As my bio states, I am a game developer of sorts. I often do game jams occasionally, where one will try to make a game in under a prescribed time limit. Not a lot nowadays, but I used to.

So, with Asylum Jam coming up from Game Jolt with the theme of psychological horror or mental issues outside of a context of an asylum (which makes the name ironic), I had a lot of ideas: A game based on writer's block; a game based on the Five Stages of Grief; a 2-D version of Luigi's Mansion; etc.

I recently was playing around with an unfinished RTS engine of mine on Game Maker, and so I thought, maybe I should create a small horror RTS. RTSes are hard to make, but I have done them at least twice for different game jams. Also, I've been fascinated by Lovecraft recently.

Introducing, the Inky Darkness RTS concept!

You are a commander of a small military base outside a settlement. Whether suddenly or with warning, a dark fog has covered the lands and is increasingly darker and darker. In the fog are terrible, slithering things, and areas covered with the fog are impenetrable. The few that come back from the fog have been reduced to one babbling with insanity... or worse. Escape, get rescued, turn back the fog, or succumb.

Deciding whether Victorian steampunk, World War I, Cold War, or the modern era.

Cold War has the advantages of the Soviet Red Menace atmosphere, and earlier wars such as the Vietnam War as a backdrop for flashbacks.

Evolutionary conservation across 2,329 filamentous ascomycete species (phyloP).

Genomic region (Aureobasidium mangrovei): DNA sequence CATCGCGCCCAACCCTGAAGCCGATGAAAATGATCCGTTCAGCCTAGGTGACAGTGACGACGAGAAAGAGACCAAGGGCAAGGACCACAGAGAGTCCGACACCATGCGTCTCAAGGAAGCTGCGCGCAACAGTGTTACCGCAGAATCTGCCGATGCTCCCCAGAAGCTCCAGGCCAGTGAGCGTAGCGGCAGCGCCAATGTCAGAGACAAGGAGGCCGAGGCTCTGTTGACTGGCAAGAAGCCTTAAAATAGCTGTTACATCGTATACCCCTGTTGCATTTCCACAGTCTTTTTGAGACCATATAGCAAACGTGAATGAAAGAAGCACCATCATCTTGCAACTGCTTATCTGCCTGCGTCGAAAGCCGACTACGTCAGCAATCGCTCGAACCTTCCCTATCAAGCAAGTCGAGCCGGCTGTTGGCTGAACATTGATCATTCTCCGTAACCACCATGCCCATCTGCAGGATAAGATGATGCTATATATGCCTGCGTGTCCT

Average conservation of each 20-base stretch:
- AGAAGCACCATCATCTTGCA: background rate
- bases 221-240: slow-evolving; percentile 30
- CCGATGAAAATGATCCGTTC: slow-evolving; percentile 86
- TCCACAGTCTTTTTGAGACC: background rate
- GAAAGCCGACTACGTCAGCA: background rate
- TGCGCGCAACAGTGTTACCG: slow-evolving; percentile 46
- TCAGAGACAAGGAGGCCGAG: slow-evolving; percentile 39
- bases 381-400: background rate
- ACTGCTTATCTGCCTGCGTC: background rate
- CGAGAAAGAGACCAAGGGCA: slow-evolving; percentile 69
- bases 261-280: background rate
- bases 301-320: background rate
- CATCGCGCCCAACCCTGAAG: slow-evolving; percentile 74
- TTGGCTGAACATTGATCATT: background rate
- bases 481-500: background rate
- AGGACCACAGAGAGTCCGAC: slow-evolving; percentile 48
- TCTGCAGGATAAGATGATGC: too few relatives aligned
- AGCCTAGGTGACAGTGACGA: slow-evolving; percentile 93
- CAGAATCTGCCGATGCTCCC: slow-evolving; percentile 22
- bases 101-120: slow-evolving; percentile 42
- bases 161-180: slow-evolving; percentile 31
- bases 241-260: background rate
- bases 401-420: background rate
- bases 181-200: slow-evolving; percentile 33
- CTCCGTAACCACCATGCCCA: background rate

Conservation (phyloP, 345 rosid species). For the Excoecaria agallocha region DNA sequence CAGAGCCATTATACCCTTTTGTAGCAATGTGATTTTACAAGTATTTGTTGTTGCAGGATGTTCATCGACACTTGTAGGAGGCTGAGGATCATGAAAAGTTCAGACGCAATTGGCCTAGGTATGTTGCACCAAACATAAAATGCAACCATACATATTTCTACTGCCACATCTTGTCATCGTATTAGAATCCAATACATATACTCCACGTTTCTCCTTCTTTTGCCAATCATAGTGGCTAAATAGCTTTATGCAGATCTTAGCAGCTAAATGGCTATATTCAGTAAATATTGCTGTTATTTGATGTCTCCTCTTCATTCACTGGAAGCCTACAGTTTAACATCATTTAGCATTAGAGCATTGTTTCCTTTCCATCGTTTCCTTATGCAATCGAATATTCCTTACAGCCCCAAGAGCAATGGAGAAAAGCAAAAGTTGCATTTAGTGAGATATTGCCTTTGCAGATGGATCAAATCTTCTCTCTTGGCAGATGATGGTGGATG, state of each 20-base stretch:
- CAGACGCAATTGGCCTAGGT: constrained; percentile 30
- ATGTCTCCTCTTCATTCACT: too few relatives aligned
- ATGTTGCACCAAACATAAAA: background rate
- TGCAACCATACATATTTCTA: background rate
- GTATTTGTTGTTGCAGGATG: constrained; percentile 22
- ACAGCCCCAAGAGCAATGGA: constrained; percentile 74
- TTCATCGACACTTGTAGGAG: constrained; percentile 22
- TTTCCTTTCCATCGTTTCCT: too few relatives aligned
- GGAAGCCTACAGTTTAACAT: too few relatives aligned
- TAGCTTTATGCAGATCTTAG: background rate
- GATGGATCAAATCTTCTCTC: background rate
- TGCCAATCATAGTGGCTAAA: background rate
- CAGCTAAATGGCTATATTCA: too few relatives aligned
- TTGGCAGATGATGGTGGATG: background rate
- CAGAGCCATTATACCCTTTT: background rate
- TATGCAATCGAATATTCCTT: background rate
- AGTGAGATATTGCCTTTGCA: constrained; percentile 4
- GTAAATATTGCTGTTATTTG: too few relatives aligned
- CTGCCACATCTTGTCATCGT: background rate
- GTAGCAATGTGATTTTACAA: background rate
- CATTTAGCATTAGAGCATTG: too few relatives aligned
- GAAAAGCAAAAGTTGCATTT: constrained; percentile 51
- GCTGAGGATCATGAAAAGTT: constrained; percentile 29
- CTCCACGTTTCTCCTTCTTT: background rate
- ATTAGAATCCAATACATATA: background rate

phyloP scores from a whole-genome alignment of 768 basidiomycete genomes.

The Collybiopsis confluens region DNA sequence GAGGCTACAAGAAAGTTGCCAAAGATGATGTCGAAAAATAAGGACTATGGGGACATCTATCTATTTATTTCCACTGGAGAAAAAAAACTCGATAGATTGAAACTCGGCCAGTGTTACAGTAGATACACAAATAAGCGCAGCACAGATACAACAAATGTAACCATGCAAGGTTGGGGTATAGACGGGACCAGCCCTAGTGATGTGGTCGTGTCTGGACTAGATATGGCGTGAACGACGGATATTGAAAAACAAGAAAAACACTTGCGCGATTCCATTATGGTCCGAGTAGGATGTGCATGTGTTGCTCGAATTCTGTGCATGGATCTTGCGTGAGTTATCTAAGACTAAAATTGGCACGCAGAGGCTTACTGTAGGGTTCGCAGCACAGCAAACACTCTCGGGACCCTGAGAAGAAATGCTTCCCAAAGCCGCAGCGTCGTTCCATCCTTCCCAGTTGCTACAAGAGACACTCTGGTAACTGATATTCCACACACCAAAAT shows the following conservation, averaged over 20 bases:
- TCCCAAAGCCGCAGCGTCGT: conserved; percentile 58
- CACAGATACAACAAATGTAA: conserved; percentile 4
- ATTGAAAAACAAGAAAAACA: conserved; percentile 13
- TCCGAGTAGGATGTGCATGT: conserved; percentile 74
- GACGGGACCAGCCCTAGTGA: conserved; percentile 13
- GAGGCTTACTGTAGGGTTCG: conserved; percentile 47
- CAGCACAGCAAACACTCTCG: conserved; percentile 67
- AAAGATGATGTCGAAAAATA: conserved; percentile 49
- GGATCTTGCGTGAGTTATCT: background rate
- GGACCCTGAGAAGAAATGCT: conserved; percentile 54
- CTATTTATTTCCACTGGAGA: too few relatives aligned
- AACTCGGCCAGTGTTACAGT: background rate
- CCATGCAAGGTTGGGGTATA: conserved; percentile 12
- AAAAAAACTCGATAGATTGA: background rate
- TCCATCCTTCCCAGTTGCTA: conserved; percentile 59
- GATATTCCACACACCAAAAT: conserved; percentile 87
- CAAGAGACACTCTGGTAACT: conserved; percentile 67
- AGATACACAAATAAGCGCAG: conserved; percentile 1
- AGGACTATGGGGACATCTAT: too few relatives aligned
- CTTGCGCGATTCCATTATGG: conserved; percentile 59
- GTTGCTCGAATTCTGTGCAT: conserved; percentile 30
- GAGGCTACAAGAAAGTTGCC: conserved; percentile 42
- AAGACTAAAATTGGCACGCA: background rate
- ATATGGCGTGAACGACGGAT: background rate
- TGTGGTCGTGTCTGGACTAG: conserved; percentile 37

World War I has gritty trench warfare and gray drab atmosphere. Since chemical warfare was commonplace, the Fog is not out of place.

Modern era can be molded to anything, but has no context to history. Technology such as drones would be available.

Victorian steampunk is just cool, and fits the Lovecraftian sensibilities.

The Fog of War is your enemy. Literally. Once it is thick enough, you can shoot at the fog which might grow shadowy tentacles and hold it back until you run out of ammunition.

Strong lights can also hold back the fog. The fog is more of a "liquid" fog than an airy fog that covers everything. Think of Zerg creep or the Creeper World creep combined with a Fog of War.

The thicker the fog gets, the more aggressive the enemies it spawns will be and your range will get smaller.

You will have limited ammo, limited fuel, limited supplies, and limited men. You may venture out in your own peril to find supplies and survivors.

There will be a day/night system, though a thick fog will make daylight very scarce. Your men, and yourself, will need sleep. And sleep causes nightmares, not only on your men, but on you.

Units can hide or take cover behind something to ambush or not.

You and your men are affected by insanity as determined by the thickness of the fog; eldritch horrors each men has encountered; loss of morale, supply and troops; and nightmares at night.

Sort-of fourth wall breaks as evidenced by the insanity and the monsters in-game.

Some sort of random generation for characters and other things. Small bios for the characters to relate to.

Enemies include lumbering Lovecraftian zombies/mutants, lots of tentacles, and other cosmic horror. Enemies can corrupt your infantry units and even vehicles.

Insanity might also be an infestation/corruption meter, or separate.

Sort-of open world sandbox RTS as there is a city nearby for looting and other landmarks.

Flashbacks of previous wars. Maybe the commander has PTSD. Increases the hallucinations. Flashbacks are interactive and playable. Provides practice for player commander for warfare.

Instead of a bird's eye view like a satellite uplink, there will be only surveillance cameras. Or even, the increasing activity destroys the satellite uplink and that player now has to rely on surveillance cameras.